While Johnson had been reluctant to take a risk, Kennedy was developing a highly effective campaign machine. He traveled the nation building support, but even more importantly, he leveraged the power of television to his great advantage. Every chance he got, he was in front of the American public, in their living rooms, connecting with them through their television sets.



Johnson thought television was a waste of time. He thought Kennedy was too flashy and that he lacked substance. Johnson was proud of his accomplishments as leader in the Senate. He blasted Kennedy for his weak record as a senator, noting that JFK had accomplished very little as a lawmaker. Kennedy rarely even showed up for work. He was too busy running a campaign for President.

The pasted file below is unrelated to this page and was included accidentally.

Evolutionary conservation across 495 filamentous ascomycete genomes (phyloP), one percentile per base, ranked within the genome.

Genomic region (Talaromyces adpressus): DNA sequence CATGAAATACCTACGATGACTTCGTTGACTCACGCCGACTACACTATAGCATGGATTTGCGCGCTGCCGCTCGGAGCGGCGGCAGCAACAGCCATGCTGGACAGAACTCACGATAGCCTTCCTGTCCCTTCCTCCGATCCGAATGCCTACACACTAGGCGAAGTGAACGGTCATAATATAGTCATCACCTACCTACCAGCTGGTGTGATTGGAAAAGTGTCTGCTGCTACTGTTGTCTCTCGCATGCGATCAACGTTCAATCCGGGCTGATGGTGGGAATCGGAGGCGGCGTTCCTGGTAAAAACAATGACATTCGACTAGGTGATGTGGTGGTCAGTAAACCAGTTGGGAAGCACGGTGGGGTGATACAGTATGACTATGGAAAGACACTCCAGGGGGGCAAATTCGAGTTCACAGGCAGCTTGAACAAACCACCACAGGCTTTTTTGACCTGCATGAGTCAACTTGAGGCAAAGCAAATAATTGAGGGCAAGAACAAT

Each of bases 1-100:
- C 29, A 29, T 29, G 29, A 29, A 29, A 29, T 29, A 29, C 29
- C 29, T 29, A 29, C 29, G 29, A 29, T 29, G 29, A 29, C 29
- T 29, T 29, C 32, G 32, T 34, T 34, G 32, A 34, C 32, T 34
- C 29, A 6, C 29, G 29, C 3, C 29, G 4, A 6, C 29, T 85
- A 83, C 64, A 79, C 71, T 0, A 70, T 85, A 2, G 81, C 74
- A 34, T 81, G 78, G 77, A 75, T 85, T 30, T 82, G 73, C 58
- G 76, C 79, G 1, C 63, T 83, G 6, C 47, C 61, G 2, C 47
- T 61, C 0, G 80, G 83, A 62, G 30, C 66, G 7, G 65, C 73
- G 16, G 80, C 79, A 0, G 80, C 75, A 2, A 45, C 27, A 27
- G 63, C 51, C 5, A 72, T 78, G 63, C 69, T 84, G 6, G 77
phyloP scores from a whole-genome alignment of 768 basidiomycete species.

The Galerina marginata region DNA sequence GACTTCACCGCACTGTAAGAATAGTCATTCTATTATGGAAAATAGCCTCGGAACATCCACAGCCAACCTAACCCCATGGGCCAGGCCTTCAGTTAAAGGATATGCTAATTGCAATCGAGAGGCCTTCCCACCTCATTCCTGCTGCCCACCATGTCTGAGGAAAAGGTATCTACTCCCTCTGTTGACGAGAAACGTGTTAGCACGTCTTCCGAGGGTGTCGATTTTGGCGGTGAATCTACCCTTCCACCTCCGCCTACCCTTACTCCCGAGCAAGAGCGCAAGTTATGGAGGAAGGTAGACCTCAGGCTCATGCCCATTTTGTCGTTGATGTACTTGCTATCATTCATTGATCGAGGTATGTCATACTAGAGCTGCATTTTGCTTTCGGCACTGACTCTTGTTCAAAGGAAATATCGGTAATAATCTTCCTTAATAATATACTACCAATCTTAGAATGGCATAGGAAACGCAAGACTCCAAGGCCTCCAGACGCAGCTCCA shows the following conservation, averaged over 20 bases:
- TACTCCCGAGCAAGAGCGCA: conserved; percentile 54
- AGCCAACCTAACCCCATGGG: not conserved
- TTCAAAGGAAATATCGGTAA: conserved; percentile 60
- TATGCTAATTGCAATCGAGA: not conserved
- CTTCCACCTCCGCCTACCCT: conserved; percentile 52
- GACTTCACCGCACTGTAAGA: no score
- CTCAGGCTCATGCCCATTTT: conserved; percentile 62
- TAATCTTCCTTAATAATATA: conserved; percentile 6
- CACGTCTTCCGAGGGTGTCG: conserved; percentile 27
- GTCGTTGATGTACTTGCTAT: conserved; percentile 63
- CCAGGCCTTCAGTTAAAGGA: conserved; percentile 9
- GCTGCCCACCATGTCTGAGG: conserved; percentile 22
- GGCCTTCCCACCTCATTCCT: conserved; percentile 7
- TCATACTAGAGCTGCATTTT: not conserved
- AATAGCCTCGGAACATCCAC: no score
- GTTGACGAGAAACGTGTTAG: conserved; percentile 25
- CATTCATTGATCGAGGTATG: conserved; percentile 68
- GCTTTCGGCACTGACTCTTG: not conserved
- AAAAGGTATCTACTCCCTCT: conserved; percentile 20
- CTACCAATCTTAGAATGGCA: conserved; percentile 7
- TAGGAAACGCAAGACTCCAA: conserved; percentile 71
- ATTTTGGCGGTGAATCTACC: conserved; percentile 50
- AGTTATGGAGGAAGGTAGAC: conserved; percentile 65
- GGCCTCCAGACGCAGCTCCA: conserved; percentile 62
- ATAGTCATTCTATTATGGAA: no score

Regardless of his Senate record, JFK won the nomination. In a strange twist, he invited LBJ onto his ticket as his vice president. Begrudgingly, Johnson accepted the offer to be Kennedy’s running mate. Kennedy went on to win the election in 1960, beating Republican Richard Nixon.



In the same way Johnson failed to recognize the power of television, too many educators today are not adapting to the digital transformation of the modern age, a revolution even more powerful than television. They are struggling to adapt to these new literacies. They think of social media and other digital tools as optional at best, and at worst they completely reject that these tools have any merit for learners.